Bathroom & Kitchen Guide

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Renewing RTF Cabinets by Painting

 

Installing new kitchen and bath cabinets can be an expensive proposition and you want them to look their best.RTF However, you can have like-new cabinets for a fraction of the cost of new cabinetry. Simply paint your existing cabinets and replace the doors to achieve a fresh, new look. Here, we explain the process of renovating standard face-frame cabinets using doors covered with a new material called rigid thermofoil (RTF).

Designed to resemble traditional raised-panel doors, RTF doors have a durable, maintenance-free finish and are made from dense fiberboard. The raised-panel contour is cut into the fiberboard, and the surface is then covered with a special foil that's laminated on using a vacuum process.
RTF DoorsManufacturers make RTF doors and drawer fronts to virtually any size and offer a variety of prefinished colors and styles, including divided-light glazing. However, most makers do not offer the doors through retailers. To get them, place an order with a local cabinetmaker or contractor, or contact the manufacturer.

Overlay doors can be mounted with exposed overlay hinges or concealed, European-style cup hinges.  Overlay hinges are available at most hardware stores and home centers.
Cup hinges aren't as readily available; you'll find the largest selection in mail-order woodworking catalogs. When ordering them, you must know the door thickness, the distance that the door overlays the face frame and how far you want the door to open. You must also purchase a special mortising drill bit (usually 35mm diameter).

Renewing Your Cabinets by Painting
BeforeBegin by preparing the cabinets for painting. First remove the doors and drawers, and clear out the cabinets. Then clean the cabinets thoroughly with a solution of water, ammonia, powdered laundry detergent and trisodium phosphate (TSP) or a citrusoil cleaner (such as Pure Strength from Rust-Oleum). Scrub all surfaces with a nylon pad soaked with the solution. Finish by rinsing with clear water.

Next, sand any rough, peeling or heavily painted surfaces with a sanding block or a random-orbit sander fitted with 80- or 100-grit sandpaper, followed with finer sandpaper. To capture most of the dust, use a sander that attaches to a vacuum. Then apply an undercoat (not a primer) to help the new paint adhere. Use an oil-based undercoat, such as Enamel Under-coater or an alcohol-based product.  Apply one coat to smooth surfaces or multiple coats on heavily sanded or porous surfaces.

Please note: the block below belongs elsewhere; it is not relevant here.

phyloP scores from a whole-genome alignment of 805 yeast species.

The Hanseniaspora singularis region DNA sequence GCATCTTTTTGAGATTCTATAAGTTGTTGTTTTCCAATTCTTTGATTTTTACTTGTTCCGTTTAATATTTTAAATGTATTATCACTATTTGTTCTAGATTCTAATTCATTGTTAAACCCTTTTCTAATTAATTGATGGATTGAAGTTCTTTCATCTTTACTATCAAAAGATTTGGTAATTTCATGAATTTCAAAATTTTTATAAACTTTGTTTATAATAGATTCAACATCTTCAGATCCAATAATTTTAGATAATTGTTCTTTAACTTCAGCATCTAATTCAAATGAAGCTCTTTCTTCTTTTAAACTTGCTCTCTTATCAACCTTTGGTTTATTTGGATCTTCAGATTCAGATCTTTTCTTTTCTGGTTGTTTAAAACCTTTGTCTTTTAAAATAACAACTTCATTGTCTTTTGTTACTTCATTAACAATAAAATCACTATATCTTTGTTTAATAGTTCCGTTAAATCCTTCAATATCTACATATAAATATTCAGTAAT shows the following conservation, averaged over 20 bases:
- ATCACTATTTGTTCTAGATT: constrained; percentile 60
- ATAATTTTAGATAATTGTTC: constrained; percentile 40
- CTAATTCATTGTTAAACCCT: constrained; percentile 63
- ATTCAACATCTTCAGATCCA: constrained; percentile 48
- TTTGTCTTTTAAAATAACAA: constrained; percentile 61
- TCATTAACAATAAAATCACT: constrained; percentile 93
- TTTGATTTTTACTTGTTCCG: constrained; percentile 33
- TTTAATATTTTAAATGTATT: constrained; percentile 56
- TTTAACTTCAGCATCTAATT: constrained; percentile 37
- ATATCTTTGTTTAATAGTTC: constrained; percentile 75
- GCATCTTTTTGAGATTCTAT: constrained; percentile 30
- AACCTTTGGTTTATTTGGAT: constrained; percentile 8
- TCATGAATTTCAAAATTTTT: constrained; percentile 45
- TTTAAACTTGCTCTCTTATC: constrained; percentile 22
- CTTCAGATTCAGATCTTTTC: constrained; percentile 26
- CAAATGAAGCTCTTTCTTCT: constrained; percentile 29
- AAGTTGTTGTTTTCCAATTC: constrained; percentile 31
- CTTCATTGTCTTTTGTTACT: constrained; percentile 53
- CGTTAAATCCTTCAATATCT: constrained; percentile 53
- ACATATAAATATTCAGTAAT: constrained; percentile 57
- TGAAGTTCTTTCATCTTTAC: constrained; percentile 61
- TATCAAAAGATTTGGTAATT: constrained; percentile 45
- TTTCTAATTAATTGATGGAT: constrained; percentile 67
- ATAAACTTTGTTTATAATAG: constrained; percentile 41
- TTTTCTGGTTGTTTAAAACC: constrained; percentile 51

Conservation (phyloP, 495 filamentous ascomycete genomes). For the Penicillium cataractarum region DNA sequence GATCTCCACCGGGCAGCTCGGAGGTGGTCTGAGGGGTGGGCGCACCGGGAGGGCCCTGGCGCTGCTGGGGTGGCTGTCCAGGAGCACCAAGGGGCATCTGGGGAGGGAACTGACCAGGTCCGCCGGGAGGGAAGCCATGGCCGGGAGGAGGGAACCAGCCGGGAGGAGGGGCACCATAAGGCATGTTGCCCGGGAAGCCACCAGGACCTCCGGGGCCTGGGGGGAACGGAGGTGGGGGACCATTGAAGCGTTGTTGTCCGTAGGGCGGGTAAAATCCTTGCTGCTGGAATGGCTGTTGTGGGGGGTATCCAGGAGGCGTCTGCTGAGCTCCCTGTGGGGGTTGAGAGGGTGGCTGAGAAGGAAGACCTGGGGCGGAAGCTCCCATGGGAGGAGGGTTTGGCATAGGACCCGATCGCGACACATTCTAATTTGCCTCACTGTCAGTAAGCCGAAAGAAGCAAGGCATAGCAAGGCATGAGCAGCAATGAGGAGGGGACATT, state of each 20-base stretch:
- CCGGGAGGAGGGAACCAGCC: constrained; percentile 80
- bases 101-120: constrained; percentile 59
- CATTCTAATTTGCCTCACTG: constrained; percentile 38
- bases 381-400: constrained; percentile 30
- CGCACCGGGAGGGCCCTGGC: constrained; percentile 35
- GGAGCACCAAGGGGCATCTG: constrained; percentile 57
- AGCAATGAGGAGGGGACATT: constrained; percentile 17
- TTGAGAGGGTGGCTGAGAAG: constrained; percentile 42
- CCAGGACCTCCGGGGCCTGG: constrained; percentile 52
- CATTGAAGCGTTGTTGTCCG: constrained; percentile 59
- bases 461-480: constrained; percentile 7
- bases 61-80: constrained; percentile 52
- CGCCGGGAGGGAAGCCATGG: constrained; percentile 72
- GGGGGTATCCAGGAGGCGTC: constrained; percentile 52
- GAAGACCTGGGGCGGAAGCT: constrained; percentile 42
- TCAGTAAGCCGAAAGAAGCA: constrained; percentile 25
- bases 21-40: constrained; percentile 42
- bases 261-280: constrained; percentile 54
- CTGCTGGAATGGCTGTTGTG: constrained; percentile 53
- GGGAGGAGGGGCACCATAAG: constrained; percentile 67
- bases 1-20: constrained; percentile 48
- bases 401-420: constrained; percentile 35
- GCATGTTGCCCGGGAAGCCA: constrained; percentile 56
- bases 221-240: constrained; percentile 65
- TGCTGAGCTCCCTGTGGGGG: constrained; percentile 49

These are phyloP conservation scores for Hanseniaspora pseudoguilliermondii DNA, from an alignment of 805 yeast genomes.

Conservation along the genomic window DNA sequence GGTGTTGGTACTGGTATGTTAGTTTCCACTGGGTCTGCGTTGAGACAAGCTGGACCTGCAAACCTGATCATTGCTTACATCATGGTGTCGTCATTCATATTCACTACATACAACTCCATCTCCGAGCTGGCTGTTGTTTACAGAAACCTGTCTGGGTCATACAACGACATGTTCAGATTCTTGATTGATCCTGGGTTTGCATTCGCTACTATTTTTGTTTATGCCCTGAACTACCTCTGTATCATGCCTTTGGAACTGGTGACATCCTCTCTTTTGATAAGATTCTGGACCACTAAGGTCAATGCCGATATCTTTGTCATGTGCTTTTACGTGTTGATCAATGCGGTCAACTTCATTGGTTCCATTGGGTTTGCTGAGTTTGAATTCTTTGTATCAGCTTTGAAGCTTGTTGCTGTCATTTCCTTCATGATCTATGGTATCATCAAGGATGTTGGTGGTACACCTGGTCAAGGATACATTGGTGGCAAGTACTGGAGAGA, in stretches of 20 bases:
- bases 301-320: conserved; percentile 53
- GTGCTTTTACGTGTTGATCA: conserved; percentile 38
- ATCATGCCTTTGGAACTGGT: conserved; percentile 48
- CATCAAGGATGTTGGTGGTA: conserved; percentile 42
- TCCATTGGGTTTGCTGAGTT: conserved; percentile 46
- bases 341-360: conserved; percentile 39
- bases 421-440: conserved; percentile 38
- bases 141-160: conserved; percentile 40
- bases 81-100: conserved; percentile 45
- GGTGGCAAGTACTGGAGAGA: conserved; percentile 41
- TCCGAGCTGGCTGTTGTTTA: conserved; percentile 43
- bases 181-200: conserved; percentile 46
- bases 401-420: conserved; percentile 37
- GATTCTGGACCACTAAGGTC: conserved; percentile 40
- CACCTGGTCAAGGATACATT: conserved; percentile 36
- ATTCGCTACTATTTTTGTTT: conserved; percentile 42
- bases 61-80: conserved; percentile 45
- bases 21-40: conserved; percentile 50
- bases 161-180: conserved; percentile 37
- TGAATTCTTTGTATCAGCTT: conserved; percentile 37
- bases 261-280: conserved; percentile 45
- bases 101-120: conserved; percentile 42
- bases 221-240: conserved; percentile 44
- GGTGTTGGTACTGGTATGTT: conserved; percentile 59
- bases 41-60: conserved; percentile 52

Between coats, fill deep holes and large cracks with spackling compound. Extremely porous wood, such as Philippine mahogany, requires wood filler. Sand between coats with a fine sandpaper. Apply enough undercoat and filler to create a smooth surface.

AfterObtaining the Perfect Paint Job on Your Cabinets
Renewing Cabinets requires a high-quality, heavy-duty top coat.  For the best results, try to find a Select a paint color that matches the color of the RTF doors. Ask your cabinet-door supplier, or take a door to a paint store and have a matching color mixed. You may also wish to choose a contrasting color. Whichever paint you use, be sure that the top coat is compatible with the undercoat. Apply the top coat with a foam or mohair roller to give it a texture similar to the door's finish. Use a 3-in.-wide roller on the cabinet face frames. Let the paint dry 24 hours.


Mounting the Cabinet Doors
To install exposed overlay hinges, simply screw the hinges to the back of the door 3 in. from the top and bottom edges. A door that's taller than 2 ft. requires three hinges.

To hang the door, first clamp a straightedge to the lower rail of the face frame. Then stand the door on the straightedge, centered over the opening. Apply a strip of masking tape to the top of the door to hold it in place. Next mark the hinge-screw locations on the face frame with a pencil. Remove the door and use an awl or a nail to mark a starter hole. Finally, bore the hinge-screw pilot holes and hang the door.

If you're using concealed cup hinges, make a mortise-boring jig from a piece of scrap wood. First read the instructions included with the cup hinges to determine the proper mortise location. Then mark these measurements on the scrap and bore a hole at each location. Also attach an edge fence to the scrap to make positioning the jig easier.

Clamp the jig to the back of a door and bore the first mortise. Use a hinge to check the depth of the mortise frequently. When you reach the proper depth, mark the bit with a piece of tape to serve as a depth guide. Then bore the remaining mortises and attach the hinges to the doors.
Next clamp a straightedge to the cabinets. Then with both hinges in the open position, set a door on the straightedge. Mark the height of mounting-hole locations on the edge of the face frame. Remove the door and bore pilot holes for the mounting screws. Then release the hinge's spring clip to separate the hinge leaves.

Attach the face-frame leaves with screws, and then hang the door. Use the hinge-adjustment screws to fine-tune the doors' fit.  You now have renewed your RTF cabinets simply by painting.

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